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Caldwell-Pope Is Only Concerned About Playing 'The Right Way' For Los Angeles Lakers

Los Angeles Lakers shooting guard Kentavious Caldwell-Pope has been a good fit in La La Land, despite a one-year deal. Caldwell-Pope at Golden 1 Center in Sacramento. Publicity Agents photo art by T. Ray Harvey. Nov. 22, 2017.

THE UNITED STATES OF AMERICA, Sacramento, Calif. When the Detroit Pistons renounced the rights to Kentavious Caldwell-Pope after trading Marcus Morris to the Boston Celtics for Avery Bradley and a second-round pick, the 6-foot-5 shooting guard began flashing high on the Los Angeles Lakers’ radar.

Caldwell-Pope signed with the Lakers as a free-agent on July 13 after spending four seasons with the team that drafted him as the eighth-overall pick in the 2013 NBA draft. Los Angeles snatched him up, and then signed him to a reportedly one-year, $18 million contract.

Thus far, the financial return is working out nicely for both parties on many levels.

Caldwell-Pope has started 19 of 21 games and the Lakers have won seven of 12 games with him in that position as he helps the younger players learn and understand the game. Lakers head coach Luke Walton says Caldwell-Pope’s “professionalism” stands out the most.

“He deserves a lot of credit, that I don’t think he gets, for trying to play the way we want to play. Especially on a one-year deal.” Walton said of Caldwell-Pope. “He gets in the lane and if he has an open shot he’s given that shot up to somebody else who has a better shot. He’s doing a nice job as far as setting an example for some of the younger guys as the right way to play.”

During an eight-game stretch, Caldwell-Pope was averaging 18.2 points, 6.6 rebounds, 3.0 assists, and 2.0 steals per game. In the Lakers’ 120-115 loss at home to the Los Angeles Clippers on Nov. 27, he scored a season-high 29 points and made 5 of 11 shots behind the 3-point line.

He proceeded with 21 points, 2 of 8 made shots beyond the arc, in the 127-123 overtime defeat at home to the Golden State Warriors on Nov. 29. Caldwell-Pope’s unselfish play keeps the Lakers balanced on both ends of the floor.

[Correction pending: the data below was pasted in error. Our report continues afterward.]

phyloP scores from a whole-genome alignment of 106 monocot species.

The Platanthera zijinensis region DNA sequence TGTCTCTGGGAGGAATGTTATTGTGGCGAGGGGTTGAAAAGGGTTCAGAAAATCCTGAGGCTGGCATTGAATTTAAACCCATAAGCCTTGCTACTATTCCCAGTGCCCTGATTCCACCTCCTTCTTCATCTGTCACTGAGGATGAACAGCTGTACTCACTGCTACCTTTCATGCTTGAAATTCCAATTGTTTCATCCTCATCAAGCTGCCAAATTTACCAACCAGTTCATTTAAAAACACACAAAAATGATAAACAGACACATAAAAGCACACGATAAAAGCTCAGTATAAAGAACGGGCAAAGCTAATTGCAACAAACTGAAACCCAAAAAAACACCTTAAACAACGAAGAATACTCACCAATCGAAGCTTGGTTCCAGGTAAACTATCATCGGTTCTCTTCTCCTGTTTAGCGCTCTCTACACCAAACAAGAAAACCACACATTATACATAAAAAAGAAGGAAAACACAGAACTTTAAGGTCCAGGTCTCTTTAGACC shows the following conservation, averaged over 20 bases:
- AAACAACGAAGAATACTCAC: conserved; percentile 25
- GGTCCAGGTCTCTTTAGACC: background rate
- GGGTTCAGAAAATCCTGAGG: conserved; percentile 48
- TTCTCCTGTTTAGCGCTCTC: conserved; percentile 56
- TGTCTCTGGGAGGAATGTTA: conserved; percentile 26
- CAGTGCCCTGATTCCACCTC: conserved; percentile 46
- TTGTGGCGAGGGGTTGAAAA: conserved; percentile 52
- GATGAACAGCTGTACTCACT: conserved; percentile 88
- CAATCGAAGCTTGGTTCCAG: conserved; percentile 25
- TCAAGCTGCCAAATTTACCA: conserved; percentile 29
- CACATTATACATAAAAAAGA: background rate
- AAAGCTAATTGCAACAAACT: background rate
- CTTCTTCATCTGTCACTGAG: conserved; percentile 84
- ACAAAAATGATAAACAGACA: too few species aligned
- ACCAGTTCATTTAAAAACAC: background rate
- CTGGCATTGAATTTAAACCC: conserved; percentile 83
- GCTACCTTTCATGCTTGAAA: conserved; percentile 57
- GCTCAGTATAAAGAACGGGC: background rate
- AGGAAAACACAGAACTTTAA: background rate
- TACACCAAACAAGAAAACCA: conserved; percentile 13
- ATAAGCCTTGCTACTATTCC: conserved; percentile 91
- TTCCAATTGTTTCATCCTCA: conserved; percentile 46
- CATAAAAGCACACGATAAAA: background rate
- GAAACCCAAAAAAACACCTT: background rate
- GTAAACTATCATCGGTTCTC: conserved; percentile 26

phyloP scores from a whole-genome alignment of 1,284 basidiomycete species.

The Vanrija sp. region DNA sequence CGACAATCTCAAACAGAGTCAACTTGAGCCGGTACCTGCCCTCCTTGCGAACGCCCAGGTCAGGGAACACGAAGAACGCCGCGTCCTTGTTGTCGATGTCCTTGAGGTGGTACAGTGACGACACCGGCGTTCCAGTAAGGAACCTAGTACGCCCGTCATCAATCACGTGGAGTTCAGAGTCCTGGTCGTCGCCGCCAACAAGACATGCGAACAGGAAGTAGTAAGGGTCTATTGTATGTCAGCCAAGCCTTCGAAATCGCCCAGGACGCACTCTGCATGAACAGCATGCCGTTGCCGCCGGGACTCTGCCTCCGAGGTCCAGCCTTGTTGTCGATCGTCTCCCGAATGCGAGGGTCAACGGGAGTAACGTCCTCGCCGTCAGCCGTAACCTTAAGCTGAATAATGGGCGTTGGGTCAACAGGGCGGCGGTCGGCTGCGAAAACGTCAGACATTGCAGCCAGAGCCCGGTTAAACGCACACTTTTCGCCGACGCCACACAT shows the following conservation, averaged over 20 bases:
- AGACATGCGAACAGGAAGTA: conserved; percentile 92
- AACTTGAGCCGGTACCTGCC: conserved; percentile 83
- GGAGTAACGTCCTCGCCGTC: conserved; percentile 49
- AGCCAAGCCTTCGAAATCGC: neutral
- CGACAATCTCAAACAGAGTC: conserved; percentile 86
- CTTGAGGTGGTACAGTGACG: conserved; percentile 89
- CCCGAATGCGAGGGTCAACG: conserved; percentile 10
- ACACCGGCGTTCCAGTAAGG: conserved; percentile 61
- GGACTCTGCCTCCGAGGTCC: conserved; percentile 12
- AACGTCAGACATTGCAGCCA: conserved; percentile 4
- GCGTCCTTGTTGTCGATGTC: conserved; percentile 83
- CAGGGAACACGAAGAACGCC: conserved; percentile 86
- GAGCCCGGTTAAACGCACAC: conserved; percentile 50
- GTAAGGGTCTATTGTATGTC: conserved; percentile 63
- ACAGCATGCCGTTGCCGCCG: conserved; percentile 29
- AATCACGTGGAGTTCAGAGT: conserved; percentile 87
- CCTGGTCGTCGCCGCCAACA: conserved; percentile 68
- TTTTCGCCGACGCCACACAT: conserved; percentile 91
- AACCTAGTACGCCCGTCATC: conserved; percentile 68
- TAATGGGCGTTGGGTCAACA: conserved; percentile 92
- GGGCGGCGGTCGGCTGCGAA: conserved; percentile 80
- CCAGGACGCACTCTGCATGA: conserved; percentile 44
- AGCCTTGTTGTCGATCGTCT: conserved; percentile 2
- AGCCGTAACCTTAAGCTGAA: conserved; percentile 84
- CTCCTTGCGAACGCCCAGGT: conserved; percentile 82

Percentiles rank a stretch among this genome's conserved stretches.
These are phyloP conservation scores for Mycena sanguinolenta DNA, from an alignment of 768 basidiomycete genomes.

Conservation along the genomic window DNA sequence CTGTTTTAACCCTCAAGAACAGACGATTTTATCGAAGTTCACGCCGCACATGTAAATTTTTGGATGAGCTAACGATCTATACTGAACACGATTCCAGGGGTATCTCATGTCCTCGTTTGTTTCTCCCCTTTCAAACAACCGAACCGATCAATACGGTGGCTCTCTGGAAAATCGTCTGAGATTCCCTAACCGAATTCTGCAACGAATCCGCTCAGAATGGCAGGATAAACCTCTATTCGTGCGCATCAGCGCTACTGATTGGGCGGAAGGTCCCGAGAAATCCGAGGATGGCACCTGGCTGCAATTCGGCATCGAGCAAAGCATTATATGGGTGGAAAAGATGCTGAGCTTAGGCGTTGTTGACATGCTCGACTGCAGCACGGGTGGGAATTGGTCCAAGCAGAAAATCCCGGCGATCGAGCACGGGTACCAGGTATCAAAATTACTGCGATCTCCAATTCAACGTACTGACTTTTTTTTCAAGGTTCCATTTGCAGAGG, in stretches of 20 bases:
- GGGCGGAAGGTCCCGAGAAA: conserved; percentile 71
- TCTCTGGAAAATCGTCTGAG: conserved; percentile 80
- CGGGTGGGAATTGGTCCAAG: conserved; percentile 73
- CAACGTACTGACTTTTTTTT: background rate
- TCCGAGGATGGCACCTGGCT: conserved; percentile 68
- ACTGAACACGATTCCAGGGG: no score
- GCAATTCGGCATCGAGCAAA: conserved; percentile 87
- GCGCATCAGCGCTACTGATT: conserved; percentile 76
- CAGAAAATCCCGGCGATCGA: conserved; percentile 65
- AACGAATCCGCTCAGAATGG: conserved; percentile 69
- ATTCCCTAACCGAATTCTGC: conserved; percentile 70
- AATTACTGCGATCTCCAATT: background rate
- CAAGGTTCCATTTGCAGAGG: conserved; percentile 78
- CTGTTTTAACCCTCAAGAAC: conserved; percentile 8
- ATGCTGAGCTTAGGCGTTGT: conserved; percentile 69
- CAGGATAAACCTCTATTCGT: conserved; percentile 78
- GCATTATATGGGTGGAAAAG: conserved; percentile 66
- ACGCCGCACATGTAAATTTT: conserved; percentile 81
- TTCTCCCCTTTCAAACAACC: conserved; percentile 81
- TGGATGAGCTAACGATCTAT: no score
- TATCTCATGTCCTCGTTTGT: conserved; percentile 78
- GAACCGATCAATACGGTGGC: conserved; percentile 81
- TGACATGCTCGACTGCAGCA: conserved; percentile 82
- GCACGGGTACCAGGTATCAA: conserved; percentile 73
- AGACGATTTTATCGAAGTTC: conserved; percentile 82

“I’m just playing basketball and playing it the right way,” Caldwell-Pope said after the Lakers 113-102 loss to the Kings at Golden 1 Center.

Los Angeles Lakers shooting guard Kentavious Caldwell-Pope, left, talks strategy in the backcourt with teammate Lonzo Ball during the game against the Sacramento Kings on Nov. 22, 2017.

Also, during that eight-game run with the Lakers, Caldwell-Pope made 26 of 64 3-point shots at 40.6 percent. He has made 40 treys in 19 games played, which puts him on track to connect on 100-plus three-pointers for the fourth-straight season.

Overall, Caldwell-Pope is averaging 14.2 points, 5.3 rebounds, 2.5 assists, and nearly 35 minutes per game on the floor. He may not have been a hot commodity when the free-agent period opened last summer. But his play on the court is fiery enough for the Lakers.

“I think he’s a heck of a player and he’ll have a terrific year for them,” Sacramento Kings head coach Dave Joerger said of Caldwell-Pope. “He was a great pickup for the Lakers. He’s been around the league long enough and he can go get buckets.”

As it turns out, every entity appears to be happy with its off-season transactions. Bradley, 27, is averaging 16.8 points, 2.8 rebounds and 2.0 assists in 20 games with the Pistons (14-6). In his 21th game with Detroit, He had 13 points and two assists in the 109-91 loss to the Washington Wizards on Dec. 1.

As for Caldwell-Pope and the Lakers (8-13), the one-year marriage is slowly panning out and appears to get better. Los Angeles was eager to put the 24-year-old player on its roster. The expression made him confident that he landed in the right place at the right time.

“Yeah, I was pretty much comfortable with the situation,” Caldwell-Pope said working for the Lakers. “It was my decision. We sat down, talked and this is what we decided on. Now, this is my job. Staying within my game, bring leadership, help my teammates, and play the right way.”

By T. Ray Harvey | PA Public Information Officer and Photographic Artist

Twitter: Tony Ray Harvey @PublicityAgents

T. Ray (Antonio) Harvey is a Public Information Officer and Photographic Artist for Publicity Agents. Harvey is also the author of The HOMICIDAL HANDYMAN OF OAK PARK: MORRIS SOLOMON JR.

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